Note: White doesn't think that this opens the door to religious belief or even spirituality, though he may bring this up in the last 1/4 of the book. In the summary on the front cover of the book he is called an atheist. However, he mentions religion twice, saying "I am a Christian. I am not a Christian" which may or may not be him speaking about his own beliefs. He also says that if Christianity is defined as the totalitarian authority of an almighy god that he is an atheist. This seems very vague, though it seems his worldview is atheistic in the sense that it doesn't postulate a god (and, indeed, a god's existence could screw it up).

I was just wondering what your view of this is?

There are two rules in this forum:
1. Do not question the U.S. government or talk badly about it.
2. Do not question science or talk badly about science.

If you do any of these than you will be ridiculed on this forum.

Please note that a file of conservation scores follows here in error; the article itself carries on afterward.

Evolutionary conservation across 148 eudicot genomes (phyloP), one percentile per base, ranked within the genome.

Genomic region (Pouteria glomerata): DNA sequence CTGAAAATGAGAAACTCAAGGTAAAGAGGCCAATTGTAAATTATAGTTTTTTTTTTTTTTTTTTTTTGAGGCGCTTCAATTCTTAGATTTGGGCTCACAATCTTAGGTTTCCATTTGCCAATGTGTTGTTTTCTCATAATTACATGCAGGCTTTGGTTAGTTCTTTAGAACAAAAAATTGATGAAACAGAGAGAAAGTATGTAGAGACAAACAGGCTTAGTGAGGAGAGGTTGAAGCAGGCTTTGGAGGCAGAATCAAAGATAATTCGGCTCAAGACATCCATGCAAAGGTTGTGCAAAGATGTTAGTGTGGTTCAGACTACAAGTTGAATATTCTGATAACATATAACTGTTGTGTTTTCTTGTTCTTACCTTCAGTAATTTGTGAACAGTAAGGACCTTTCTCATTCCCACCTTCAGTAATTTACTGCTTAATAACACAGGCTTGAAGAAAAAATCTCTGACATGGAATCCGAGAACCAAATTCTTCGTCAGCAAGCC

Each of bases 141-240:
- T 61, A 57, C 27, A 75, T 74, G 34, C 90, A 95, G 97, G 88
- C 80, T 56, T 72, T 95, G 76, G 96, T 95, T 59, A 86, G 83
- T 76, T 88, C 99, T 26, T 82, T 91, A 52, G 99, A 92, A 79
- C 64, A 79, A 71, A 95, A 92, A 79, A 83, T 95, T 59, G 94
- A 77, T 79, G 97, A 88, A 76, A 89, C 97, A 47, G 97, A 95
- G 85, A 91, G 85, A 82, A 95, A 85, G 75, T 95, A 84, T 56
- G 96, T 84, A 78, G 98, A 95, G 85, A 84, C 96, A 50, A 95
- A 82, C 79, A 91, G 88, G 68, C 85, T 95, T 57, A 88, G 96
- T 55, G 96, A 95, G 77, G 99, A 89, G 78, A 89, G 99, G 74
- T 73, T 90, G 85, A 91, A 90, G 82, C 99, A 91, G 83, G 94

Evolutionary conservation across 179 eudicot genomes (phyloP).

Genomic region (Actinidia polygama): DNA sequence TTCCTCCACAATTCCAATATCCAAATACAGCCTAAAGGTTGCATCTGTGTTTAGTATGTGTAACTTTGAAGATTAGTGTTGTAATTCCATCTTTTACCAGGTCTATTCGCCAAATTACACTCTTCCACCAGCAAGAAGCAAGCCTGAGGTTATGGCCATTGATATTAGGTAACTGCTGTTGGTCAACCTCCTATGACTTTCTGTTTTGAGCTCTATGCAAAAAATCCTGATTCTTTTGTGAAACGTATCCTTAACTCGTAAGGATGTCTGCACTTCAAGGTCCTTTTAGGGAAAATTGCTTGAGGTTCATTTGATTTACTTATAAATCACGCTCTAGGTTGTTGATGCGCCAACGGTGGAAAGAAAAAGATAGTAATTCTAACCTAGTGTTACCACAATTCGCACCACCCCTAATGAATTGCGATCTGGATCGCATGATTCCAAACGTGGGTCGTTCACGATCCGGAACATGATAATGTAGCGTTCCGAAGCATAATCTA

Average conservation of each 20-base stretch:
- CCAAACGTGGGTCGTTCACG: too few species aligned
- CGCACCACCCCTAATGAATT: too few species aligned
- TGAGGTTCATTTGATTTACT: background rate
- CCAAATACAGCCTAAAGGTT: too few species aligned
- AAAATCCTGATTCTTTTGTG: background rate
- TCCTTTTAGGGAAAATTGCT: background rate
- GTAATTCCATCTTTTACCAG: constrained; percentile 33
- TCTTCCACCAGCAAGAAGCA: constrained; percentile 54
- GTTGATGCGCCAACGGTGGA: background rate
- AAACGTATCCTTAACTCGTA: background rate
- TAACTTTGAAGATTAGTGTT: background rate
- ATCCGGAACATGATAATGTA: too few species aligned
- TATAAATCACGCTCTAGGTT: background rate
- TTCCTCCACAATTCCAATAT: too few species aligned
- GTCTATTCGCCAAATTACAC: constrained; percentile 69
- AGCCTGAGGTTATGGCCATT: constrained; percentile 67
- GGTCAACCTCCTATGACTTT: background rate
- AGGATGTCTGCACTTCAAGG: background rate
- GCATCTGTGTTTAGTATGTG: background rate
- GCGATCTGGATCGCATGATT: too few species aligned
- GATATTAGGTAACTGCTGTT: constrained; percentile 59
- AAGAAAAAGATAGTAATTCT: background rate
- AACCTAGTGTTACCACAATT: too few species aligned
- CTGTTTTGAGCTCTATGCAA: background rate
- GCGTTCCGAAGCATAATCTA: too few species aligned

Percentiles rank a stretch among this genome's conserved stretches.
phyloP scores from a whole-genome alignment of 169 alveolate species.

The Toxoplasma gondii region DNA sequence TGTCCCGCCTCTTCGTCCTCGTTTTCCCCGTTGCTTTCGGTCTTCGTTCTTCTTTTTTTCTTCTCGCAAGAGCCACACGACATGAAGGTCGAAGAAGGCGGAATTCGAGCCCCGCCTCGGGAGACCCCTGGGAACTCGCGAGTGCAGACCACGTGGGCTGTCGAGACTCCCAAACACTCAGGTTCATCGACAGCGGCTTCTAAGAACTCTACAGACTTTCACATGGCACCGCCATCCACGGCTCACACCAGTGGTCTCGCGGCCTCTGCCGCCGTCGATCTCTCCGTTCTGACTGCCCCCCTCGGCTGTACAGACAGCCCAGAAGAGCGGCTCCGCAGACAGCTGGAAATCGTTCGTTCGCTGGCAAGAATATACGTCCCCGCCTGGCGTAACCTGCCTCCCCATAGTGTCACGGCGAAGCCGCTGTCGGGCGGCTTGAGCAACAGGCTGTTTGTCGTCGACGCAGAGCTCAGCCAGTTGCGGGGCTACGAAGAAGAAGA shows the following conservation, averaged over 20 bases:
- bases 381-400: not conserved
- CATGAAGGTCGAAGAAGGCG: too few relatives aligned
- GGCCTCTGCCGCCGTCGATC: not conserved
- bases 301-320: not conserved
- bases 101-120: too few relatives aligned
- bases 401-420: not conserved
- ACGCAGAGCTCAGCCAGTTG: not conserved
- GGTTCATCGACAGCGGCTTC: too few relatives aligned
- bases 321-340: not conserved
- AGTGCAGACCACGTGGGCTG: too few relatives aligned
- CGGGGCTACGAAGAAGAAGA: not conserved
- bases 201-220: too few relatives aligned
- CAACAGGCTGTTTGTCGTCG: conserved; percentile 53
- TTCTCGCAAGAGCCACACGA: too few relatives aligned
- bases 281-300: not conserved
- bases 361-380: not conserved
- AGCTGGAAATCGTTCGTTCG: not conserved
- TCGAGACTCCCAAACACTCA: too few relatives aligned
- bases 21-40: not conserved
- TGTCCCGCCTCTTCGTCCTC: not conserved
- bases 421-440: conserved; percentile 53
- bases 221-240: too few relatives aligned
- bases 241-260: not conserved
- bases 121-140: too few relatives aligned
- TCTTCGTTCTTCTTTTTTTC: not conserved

Science is a human tool, what tools we use and how we use those tools are determined by social political circumstances that are beyond our individual control. Logic and reason are the best methods to use in science but logic and reason do not get one any closer to a "fact" or "truth", facts and truths are a result of logic, reason, ideology, peer pressure (peer review) and mob psychology. If most people believe in black holes than that affects another persons decision on whether or not one believes in black holes.
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11-06-2013, 06:23 PM
RE: Thoughts on The Science Delusion by Curtis White